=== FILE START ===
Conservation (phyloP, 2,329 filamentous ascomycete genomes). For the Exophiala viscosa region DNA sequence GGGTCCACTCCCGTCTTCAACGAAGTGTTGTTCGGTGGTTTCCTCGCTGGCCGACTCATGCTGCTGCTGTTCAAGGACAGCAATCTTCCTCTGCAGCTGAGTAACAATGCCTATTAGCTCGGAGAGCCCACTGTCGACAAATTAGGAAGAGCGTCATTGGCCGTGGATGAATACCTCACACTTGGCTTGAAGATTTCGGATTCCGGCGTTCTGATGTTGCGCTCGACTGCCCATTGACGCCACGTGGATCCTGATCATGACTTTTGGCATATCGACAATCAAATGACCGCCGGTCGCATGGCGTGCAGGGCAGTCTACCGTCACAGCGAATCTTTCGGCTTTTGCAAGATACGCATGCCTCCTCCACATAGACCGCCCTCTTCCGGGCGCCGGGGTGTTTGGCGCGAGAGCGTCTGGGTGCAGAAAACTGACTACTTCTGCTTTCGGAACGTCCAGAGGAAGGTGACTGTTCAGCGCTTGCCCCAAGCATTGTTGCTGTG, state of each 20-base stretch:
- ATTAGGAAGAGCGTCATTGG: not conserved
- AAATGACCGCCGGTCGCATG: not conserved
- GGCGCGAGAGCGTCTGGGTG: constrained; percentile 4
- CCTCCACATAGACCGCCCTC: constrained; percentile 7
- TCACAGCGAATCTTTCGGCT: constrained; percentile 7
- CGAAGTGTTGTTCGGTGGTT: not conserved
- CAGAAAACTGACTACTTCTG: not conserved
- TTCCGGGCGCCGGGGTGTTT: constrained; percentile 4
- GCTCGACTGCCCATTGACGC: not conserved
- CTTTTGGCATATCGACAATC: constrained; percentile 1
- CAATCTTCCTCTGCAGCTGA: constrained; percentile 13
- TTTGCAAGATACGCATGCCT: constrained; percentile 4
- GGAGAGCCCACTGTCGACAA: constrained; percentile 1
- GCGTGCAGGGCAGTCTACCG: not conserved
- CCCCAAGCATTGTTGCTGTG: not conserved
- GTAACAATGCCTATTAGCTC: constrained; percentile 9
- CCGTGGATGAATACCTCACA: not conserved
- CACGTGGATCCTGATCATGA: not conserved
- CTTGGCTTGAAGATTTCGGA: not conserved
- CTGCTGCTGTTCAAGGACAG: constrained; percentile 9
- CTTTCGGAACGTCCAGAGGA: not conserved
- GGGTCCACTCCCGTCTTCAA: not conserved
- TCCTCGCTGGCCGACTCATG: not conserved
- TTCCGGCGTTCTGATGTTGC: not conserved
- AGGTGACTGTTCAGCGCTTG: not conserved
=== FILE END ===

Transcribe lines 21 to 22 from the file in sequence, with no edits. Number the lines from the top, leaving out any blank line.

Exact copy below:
- CTGCTGCTGTTCAAGGACAG: constrained; percentile 9
- CTTTCGGAACGTCCAGAGGA: not conserved